State of the Planet

News from the Columbia Climate School

plankton

  • Plankton Are Central to Life on Earth. How Is Climate Change Affecting Them?

    Plankton Are Central to Life on Earth. How Is Climate Change Affecting Them?

    Plankton play many important roles on the planet. How will climate change affect them, and is it already happening?

  • Data Science Students Team Up With Marine Biologist

    Data Science Students Team Up With Marine Biologist

    The students are using deep learning and neural networks to create an automated system that classifies plankton for large-scale oceanographic studies.

  • An Algorithm to Investigate Unwelcome Plankton

    An Algorithm to Investigate Unwelcome Plankton

    Computer scientists at Columbia University will work with oceanographers to understand what has caused an unusual plankton-like species to rapidly invade the Arabian Sea food chain, threatening fisheries that sustain more than 100 million people.

  • Ctene Sensations of the Arctic Ocean

    Ctene Sensations of the Arctic Ocean

    One of the goals of Andy Juhl’s and Craig Aumack’s Arctic research is to determine the role of ice algae as a source of nutrition for food webs existing in the water column and at the bottom of the Arctic ocean.

  • Investigating Life in Arctic Sea Ice

    Investigating Life in Arctic Sea Ice

    Andy Juhl and Craig Aumack, microbiologists from Columbia University’s Lamont-Doherty Earth Observatory, are spending a month in Barrow, Alaska studying algae in and below sea ice, and how our warming climate may impact these important organisms.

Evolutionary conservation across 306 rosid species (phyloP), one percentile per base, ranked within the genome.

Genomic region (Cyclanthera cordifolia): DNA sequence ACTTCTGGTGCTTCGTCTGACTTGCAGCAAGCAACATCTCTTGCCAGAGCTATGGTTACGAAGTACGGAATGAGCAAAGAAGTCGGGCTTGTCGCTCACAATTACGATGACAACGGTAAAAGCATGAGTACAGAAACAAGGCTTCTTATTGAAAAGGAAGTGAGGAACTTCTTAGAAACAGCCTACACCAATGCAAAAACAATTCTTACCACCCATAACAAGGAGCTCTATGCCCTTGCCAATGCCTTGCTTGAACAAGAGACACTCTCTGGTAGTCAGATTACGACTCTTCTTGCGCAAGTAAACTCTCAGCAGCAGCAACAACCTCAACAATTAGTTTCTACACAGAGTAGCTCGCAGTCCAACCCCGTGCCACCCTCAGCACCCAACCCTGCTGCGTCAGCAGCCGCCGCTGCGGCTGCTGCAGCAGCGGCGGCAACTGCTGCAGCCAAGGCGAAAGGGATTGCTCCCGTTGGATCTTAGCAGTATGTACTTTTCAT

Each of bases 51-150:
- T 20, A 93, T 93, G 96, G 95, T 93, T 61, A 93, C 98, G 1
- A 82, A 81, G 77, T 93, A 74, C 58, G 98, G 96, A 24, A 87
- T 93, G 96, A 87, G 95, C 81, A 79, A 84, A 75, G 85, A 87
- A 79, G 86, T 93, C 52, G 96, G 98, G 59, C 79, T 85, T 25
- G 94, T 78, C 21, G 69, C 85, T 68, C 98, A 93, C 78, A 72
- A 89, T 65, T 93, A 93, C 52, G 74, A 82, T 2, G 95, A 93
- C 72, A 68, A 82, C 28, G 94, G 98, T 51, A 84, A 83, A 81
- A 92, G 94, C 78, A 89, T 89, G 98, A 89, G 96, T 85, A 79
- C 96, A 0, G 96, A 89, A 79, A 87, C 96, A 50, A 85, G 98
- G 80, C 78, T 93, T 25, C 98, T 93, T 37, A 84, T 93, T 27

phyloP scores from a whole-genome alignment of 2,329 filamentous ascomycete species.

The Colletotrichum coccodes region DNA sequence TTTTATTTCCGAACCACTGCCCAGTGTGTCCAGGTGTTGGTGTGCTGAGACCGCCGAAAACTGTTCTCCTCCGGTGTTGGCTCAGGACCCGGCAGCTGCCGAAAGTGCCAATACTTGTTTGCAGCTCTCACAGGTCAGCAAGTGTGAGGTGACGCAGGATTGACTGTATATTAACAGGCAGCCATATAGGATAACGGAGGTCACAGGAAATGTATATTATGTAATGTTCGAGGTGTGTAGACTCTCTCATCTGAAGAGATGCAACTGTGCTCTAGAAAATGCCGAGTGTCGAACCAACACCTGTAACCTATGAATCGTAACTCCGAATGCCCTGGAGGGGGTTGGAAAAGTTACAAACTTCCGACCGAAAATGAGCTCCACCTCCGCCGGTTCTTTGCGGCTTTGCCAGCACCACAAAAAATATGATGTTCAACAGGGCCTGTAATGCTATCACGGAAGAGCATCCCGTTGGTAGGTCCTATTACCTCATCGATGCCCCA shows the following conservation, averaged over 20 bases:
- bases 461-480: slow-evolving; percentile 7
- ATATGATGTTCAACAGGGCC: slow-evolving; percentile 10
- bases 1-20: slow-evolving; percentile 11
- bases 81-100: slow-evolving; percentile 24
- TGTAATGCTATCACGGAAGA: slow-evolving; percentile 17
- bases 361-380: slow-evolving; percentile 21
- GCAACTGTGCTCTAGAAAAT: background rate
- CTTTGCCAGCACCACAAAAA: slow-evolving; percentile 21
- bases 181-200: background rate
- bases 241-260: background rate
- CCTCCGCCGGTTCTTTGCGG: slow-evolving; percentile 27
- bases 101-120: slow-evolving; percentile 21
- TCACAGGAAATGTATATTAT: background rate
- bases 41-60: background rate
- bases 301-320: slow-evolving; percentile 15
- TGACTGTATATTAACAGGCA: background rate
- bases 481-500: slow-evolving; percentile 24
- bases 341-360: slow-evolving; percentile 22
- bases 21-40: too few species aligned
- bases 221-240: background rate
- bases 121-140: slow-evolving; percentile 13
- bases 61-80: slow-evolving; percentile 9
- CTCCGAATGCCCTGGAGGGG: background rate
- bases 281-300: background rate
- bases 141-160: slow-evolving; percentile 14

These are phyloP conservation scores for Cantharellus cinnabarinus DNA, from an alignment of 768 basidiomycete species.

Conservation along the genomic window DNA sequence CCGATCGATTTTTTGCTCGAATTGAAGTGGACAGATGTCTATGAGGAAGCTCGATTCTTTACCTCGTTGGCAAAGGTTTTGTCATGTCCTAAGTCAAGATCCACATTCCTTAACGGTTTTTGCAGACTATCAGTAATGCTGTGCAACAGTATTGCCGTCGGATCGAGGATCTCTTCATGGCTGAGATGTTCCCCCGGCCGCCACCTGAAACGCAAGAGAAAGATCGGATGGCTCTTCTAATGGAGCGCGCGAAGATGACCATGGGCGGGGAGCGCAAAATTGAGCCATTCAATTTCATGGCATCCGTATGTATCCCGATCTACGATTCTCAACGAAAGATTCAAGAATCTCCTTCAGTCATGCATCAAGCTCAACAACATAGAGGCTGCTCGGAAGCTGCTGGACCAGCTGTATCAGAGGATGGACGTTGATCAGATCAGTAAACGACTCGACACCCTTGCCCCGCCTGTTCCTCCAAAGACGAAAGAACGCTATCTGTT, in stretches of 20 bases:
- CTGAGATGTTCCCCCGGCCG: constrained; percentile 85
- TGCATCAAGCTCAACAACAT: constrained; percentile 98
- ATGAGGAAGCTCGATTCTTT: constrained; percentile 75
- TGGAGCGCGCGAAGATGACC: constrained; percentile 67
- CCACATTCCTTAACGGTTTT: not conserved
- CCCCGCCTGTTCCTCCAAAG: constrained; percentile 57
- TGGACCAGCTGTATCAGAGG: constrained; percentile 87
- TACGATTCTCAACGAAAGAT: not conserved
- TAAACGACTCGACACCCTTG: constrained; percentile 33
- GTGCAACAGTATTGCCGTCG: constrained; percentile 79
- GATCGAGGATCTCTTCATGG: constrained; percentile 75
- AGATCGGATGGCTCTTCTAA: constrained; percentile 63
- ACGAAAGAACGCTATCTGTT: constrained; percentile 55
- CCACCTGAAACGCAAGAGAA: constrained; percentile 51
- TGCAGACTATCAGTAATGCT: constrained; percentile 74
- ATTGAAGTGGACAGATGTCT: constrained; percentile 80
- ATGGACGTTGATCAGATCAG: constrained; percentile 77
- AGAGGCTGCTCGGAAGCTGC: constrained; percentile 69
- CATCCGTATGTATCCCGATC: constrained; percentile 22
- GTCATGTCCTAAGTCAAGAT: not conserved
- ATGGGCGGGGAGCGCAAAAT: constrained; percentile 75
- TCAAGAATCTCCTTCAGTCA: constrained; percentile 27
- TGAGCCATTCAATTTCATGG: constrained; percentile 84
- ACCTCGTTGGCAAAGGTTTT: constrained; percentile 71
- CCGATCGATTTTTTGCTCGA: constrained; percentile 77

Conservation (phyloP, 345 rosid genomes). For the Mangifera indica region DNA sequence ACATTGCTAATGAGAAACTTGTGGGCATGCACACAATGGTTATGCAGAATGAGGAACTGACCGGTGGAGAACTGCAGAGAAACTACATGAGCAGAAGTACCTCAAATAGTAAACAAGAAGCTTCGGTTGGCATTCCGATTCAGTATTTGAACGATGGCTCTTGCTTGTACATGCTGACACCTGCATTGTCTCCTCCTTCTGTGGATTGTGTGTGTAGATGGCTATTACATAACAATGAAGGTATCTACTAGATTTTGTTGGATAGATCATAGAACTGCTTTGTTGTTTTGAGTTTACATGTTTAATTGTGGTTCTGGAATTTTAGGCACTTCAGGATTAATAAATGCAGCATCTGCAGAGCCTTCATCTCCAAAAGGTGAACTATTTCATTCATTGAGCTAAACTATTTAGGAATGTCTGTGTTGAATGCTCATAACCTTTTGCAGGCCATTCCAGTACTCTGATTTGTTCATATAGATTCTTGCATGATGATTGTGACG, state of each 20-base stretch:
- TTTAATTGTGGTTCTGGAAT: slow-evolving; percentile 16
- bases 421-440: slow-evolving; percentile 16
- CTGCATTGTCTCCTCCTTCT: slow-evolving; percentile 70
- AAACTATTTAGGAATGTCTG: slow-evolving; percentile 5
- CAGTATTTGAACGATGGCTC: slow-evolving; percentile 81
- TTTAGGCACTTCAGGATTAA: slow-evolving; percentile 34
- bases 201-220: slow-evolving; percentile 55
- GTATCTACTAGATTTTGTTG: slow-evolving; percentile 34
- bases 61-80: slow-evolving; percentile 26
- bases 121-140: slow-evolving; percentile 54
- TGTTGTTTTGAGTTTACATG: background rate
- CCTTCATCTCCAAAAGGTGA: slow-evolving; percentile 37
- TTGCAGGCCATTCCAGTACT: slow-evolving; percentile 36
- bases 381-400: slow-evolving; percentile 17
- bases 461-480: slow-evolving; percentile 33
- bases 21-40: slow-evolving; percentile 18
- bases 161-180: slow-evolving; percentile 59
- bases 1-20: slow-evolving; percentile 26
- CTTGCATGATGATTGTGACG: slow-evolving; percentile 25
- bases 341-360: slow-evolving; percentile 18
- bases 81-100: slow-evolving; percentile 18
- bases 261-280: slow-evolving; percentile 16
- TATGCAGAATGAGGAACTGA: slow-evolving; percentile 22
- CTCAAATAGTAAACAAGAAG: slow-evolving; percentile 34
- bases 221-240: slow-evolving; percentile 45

• Plankton Fishing in the Bering Sea

    Plankton Fishing in the Bering Sea

    As Discovery Channel fans know, the Bering Sea supports one of the world’s most productive fisheries, accounting for more than 50 percent of U.S. fish and shellfish catches. The goal of our study is to understand how climate change is impacting phytoplankton, and ultimately the Bering Sea ecosystem.

Banner featuring a collage of extreme heat images.

Recent record-breaking heat waves have affected communities across the world. The Extreme Heat Workshop will bring together researchers and practitioners to advance the state of knowledge, identify community needs, and develop a framework for evaluating risks with a focus on climate justice. Register by June 15

  • Plankton Are Central to Life on Earth. How Is Climate Change Affecting Them?

    Plankton Are Central to Life on Earth. How Is Climate Change Affecting Them?

    Plankton play many important roles on the planet. How will climate change affect them, and is it already happening?

  • Data Science Students Team Up With Marine Biologist

    Data Science Students Team Up With Marine Biologist

    The students are using deep learning and neural networks to create an automated system that classifies plankton for large-scale oceanographic studies.

  • An Algorithm to Investigate Unwelcome Plankton

    An Algorithm to Investigate Unwelcome Plankton

    Computer scientists at Columbia University will work with oceanographers to understand what has caused an unusual plankton-like species to rapidly invade the Arabian Sea food chain, threatening fisheries that sustain more than 100 million people.

  • Ctene Sensations of the Arctic Ocean

    Ctene Sensations of the Arctic Ocean

    One of the goals of Andy Juhl’s and Craig Aumack’s Arctic research is to determine the role of ice algae as a source of nutrition for food webs existing in the water column and at the bottom of the Arctic ocean.

  • Investigating Life in Arctic Sea Ice

    Investigating Life in Arctic Sea Ice

    Andy Juhl and Craig Aumack, microbiologists from Columbia University’s Lamont-Doherty Earth Observatory, are spending a month in Barrow, Alaska studying algae in and below sea ice, and how our warming climate may impact these important organisms.

  • Plankton Fishing in the Bering Sea

    Plankton Fishing in the Bering Sea

    As Discovery Channel fans know, the Bering Sea supports one of the world’s most productive fisheries, accounting for more than 50 percent of U.S. fish and shellfish catches. The goal of our study is to understand how climate change is impacting phytoplankton, and ultimately the Bering Sea ecosystem.